Next book



A capacious celebration of film’s potential to show us the world.

A documentary filmmaker examines the history of conveying truth on screen.

Drawing on his own career and extensive research (including viewing every film he discusses), Wilkman (Floodpath: The Deadliest Man-Made Disaster of 20th Century America and the Making of Modern Los Angeles, 2016, etc.), whose series Moguls and Movie Stars was nominated for three Emmys, offers an illuminating, encyclopedic history of nonfiction film, from Eadweard Muybridge’s 1878 images of a galloping horse to the virtual reality of the 21st century. While Westerns, comedies, mysteries, and romances dominated the entertainment industry in its early days, in 1908, in order to meet audiences’ demand for “glimpses of the real world,” the French film company founded by Charles Pathé and his brothers began distributing newsreels: short films recording events such as a daredevil’s fall from the Eiffel Tower and a suffragette march in Washington, D.C. In addition to showing current events, including images of military activities during wars, nonfiction movies became a popular means of education. Henry Ford, diving into movie production, offered films on topics such as pottery making, newspaper production, and, not surprisingly, “Ford’s way of doing business.” Wilkman creates vivid profiles of significant documentarians: photographer Edward S. Curtis, who filmed Native peoples of British Columbia; the daring Osa and Martin Johnson, who filmed expeditions in Africa and the South Pacific; and Robert Flaherty, whose Nanook of the North, a lyrical celebration of Inuit culture, became an unlikely box office success. During World War II, the Army enlisted acclaimed director Frank Capra to produce documentaries “to show Americans what they’re fighting for and why.” TV ensured new audiences for revelations about public issues, society, and culture, on such programs as See It Now, CBS Reports, Frontline, Ken Burns’ histories, and a groundbreaking PBS series, An American Family, that filmed daily life in the Santa Barbara home of the Louds. The author also underscores the importance of documentary film “at a time when the foundations of evidential inquiry are under attack and virtual reality promises to change perceptions of what is accepted as real.”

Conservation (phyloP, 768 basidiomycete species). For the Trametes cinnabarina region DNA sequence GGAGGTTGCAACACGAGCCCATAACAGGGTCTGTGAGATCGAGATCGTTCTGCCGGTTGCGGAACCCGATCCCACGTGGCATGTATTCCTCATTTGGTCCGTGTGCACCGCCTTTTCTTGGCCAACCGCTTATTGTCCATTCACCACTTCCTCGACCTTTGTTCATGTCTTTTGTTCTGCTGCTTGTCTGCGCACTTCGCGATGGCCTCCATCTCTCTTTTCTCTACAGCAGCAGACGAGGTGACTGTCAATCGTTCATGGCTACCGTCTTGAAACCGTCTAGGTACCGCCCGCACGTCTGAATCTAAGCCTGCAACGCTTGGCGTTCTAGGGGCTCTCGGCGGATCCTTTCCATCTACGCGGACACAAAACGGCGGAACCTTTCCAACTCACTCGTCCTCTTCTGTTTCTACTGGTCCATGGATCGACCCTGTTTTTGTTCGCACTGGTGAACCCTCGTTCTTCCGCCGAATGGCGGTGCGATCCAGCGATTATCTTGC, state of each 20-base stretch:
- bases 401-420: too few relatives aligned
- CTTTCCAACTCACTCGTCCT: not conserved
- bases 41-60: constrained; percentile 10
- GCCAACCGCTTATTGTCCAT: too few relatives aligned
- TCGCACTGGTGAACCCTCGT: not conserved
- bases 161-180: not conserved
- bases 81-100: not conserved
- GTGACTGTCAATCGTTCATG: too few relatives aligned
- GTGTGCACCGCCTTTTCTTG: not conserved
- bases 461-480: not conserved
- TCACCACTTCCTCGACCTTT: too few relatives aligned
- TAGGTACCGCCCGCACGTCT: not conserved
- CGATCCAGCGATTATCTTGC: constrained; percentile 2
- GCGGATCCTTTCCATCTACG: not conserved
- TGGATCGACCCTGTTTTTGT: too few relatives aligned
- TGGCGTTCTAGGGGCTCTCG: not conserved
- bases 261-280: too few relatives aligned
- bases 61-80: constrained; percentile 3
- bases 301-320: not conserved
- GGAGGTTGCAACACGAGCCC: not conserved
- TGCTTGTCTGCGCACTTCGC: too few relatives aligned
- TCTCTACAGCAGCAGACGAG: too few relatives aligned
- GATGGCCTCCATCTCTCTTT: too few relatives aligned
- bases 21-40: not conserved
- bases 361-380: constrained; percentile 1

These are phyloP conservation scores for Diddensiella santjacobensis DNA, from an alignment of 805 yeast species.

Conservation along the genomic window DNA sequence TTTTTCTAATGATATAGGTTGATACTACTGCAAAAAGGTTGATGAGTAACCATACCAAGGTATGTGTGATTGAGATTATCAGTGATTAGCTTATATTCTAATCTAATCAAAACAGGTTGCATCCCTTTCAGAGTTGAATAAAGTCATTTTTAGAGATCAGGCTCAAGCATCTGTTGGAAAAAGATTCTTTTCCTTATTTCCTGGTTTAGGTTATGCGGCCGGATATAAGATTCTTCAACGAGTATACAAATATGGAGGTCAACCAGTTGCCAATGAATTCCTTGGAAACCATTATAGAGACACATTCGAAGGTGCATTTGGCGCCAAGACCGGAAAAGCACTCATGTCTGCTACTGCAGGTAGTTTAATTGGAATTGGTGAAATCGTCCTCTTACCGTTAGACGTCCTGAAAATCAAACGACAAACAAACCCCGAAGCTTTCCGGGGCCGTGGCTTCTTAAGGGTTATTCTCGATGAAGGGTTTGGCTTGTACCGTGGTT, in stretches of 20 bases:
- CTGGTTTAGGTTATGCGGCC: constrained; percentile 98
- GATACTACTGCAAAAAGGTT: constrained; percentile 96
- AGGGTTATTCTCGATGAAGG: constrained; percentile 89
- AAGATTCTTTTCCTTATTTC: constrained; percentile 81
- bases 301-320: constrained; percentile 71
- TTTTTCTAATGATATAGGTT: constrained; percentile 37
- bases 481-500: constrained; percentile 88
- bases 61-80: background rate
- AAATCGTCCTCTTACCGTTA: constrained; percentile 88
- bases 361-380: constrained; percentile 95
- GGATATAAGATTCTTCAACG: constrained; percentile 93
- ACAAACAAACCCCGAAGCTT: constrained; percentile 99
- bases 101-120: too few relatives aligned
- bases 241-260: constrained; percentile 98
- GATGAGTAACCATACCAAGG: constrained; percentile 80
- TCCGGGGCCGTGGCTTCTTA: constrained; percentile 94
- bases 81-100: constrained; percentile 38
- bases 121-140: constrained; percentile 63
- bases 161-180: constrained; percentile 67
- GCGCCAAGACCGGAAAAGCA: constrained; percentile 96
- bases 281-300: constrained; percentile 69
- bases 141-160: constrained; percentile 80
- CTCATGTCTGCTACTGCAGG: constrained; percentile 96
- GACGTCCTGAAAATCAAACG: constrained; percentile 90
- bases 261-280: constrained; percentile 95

A capacious celebration of film’s potential to show us the world.

Pub Date: Feb. 18, 2020

ISBN: 978-1-63557-103-5

Page Count: 400

Publisher: Bloomsbury

Review Posted Online: Oct. 13, 2019

Kirkus Reviews Issue: Nov. 1, 2019

Next book


This is not the Nutcracker sweet, as passed on by Tchaikovsky and Marius Petipa. No, this is the original Hoffmann tale of 1816, in which the froth of Christmas revelry occasionally parts to let the dark underside of childhood fantasies and fears peek through. The boundaries between dream and reality fade, just as Godfather Drosselmeier, the Nutcracker's creator, is seen as alternately sinister and jolly. And Italian artist Roberto Innocenti gives an errily realistic air to Marie's dreams, in richly detailed illustrations touched by a mysterious light. A beautiful version of this classic tale, which will captivate adults and children alike. (Nutcracker; $35.00; Oct. 28, 1996; 136 pp.; 0-15-100227-4)

Pub Date: Oct. 28, 1996

ISBN: 0-15-100227-4

Page Count: 136

Publisher: Harcourt

Review Posted Online: May 19, 2010

Kirkus Reviews Issue: Aug. 15, 1996

Next book



An extravaganza in Bemelmans' inimitable vein, but written almost dead pan, with sly, amusing, sometimes biting undertones, breaking through. For Bemelmans was "the man who came to cocktails". And his hostess was Lady Mendl (Elsie de Wolfe), arbiter of American decorating taste over a generation. Lady Mendl was an incredible person,- self-made in proper American tradition on the one hand, for she had been haunted by the poverty of her childhood, and the years of struggle up from its ugliness,- until she became synonymous with the exotic, exquisite, worshipper at beauty's whrine. Bemelmans draws a portrait in extremes, through apt descriptions, through hilarious anecdote, through surprisingly sympathetic and understanding bits of appreciation. The scene shifts from Hollywood to the home she loved the best in Versailles. One meets in passing a vast roster of famous figures of the international and artistic set. And always one feels Bemelmans, slightly offstage, observing, recording, commenting, illustrated.

Pub Date: Feb. 23, 1955

ISBN: 0670717797

Page Count: -

Publisher: Viking

Review Posted Online: Oct. 25, 2011

Kirkus Reviews Issue: Feb. 1, 1955

Close Quickview